What worries me about last night's debate

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What worries me about last night’s debate

October 12, 2012 -

Last night’s vice-presidential debate was “spirited,” according to National Public Radio.  The Los Angeles Times called it “lively.” From my vantage point, it was neither.

I spoke last night to more than 600 Texas Tech students in Lubbock, Texas.  I was asked to address the faith of the candidates: is Barack Obama a Muslim?  Can a Christian vote for a Mormon?  I made a brief presentation, reserving most of the time for questions.  When I’ve spoken at this event in the past, Q&A went far beyond the time allotted; on one occasion I talked to students for 90 minutes after the service concluded.

Not last night.  The students were as respectful and gracious as ever, but it was clear that the faith of the candidates was not a pressing subject for them.  They asked incisive questions, but they were more curious than passionate.  No one mentioned the VP debate going on at the same time, or even seemed to know they were missing it.  Only one student waited after the event to talk, and his question had nothing to do with politics.

Voter apathy among young people was a major concern after the last presidential election, and is shaping up to be a significant issue again this year.  But this problem is not confined to young adults.  In the most recent election, the U.S. had the second-lowest voter turnout rate in the developed world.  At 47 percent, we were a point higher than South Korea.  By contrast, Belgium’s rate was above 90 percent; Greece, much maligned in recent years, votes at above 70 percent.  Russia exceeds us by 17 percentage points, Canada by 13.  Since our elections have been evenly divided in recent years, around 25 percent of the public elects our president.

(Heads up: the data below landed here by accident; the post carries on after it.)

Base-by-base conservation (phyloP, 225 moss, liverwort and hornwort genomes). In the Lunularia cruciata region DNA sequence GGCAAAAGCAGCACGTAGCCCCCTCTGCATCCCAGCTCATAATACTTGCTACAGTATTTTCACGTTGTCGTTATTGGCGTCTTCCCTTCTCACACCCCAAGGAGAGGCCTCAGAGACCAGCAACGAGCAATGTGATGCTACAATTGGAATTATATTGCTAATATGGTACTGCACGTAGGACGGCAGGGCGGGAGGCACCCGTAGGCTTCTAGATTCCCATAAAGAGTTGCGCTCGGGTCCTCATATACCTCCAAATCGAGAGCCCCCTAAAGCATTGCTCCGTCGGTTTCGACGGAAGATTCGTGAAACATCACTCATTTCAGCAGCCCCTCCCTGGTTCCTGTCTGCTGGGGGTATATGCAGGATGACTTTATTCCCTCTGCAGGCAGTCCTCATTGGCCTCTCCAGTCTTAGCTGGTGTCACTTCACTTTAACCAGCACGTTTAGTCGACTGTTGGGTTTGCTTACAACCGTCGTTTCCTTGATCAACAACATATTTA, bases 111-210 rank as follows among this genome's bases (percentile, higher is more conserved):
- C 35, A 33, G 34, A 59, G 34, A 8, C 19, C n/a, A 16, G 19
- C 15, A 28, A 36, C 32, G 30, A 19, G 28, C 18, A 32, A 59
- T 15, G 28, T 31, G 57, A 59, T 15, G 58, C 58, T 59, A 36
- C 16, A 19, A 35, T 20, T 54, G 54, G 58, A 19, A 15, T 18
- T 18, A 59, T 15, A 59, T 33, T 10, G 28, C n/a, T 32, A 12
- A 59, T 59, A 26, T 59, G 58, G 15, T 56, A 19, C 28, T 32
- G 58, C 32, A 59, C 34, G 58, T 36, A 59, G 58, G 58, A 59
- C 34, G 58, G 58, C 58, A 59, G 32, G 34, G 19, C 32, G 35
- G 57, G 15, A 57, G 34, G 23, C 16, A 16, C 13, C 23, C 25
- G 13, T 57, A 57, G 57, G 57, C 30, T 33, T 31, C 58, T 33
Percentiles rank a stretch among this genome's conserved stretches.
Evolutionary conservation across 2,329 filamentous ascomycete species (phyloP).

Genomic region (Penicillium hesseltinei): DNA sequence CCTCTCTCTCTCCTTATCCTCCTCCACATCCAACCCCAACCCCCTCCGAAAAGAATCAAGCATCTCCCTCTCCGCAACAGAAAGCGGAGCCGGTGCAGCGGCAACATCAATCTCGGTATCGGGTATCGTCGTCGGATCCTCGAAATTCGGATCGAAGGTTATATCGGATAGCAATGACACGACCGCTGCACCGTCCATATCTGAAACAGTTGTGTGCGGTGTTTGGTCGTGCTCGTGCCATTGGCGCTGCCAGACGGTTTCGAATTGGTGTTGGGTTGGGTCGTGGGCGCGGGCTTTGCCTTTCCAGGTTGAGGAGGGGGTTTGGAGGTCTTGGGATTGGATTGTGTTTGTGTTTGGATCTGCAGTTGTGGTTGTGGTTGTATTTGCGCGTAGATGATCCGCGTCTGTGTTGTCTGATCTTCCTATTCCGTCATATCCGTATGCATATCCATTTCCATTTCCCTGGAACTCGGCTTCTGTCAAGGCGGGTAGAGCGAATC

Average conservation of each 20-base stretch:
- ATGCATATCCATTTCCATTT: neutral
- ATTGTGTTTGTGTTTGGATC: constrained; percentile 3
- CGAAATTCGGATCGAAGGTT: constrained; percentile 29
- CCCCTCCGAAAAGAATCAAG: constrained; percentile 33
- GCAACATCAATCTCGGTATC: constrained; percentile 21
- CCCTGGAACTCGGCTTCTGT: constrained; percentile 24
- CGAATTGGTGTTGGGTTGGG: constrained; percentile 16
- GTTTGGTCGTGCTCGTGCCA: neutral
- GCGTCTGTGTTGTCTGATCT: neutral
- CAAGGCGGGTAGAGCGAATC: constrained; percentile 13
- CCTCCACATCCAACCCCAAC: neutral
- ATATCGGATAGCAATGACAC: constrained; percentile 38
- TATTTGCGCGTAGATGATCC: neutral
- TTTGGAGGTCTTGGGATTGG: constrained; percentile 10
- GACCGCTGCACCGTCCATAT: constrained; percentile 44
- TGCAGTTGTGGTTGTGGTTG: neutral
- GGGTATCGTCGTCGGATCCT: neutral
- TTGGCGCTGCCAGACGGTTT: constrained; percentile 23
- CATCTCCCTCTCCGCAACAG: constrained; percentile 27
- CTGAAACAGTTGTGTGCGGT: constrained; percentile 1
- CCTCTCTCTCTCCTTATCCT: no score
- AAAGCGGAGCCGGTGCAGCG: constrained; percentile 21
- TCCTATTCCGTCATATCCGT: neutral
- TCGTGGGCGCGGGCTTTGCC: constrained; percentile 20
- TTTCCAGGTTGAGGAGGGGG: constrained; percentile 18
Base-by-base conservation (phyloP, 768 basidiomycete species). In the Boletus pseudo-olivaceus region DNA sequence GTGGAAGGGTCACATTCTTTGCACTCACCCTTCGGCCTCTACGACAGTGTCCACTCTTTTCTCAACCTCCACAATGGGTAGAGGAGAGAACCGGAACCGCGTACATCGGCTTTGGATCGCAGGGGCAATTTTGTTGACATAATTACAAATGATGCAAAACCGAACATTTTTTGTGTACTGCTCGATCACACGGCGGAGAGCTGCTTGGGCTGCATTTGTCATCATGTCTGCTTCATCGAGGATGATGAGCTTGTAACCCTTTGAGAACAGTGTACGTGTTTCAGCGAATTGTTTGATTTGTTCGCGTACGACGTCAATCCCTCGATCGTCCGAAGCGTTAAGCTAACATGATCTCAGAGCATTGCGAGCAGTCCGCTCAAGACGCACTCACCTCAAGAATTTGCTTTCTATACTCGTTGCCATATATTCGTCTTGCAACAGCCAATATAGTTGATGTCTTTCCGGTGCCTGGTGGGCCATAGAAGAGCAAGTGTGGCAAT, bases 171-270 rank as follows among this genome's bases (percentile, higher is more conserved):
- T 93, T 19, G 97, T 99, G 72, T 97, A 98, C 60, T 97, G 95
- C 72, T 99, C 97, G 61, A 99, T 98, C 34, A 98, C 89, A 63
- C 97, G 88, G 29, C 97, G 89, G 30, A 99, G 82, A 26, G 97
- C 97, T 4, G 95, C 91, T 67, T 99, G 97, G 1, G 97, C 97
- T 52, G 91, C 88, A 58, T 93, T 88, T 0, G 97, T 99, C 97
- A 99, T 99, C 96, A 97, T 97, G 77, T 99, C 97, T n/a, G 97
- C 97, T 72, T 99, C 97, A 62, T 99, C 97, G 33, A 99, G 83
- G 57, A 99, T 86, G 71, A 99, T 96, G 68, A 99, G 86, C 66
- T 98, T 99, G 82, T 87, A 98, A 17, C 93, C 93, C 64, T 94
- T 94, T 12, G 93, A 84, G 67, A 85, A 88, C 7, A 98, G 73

Why such voter apathy?  One reason is that many Americans don’t believe elected leaders can solve our problems.  According to a recent survey, 86 percent of us believe one person can make a difference in the world.  Apparently, many of us don’t think that person is a politician.

It’s time to reverse this trend.  God is calling more Christians into public service than are answering his call.  His word instructs all believers to “honor the king” (1 Peter 2:17), to support the governing authorities (Romans 13:1), and to pray for our leaders (1 Timothy 2:1-2).  While churches should not become political organizations, Christians should be extremely engaged in the political process.  Otherwise we leave our salt in the saltshaker, our light under a basket (Matthew 5:13-16).

Analysts seem to think last night’s debate had no clear winner.  If it doesn’t motivate more of us to engage in our political process, they’re right.

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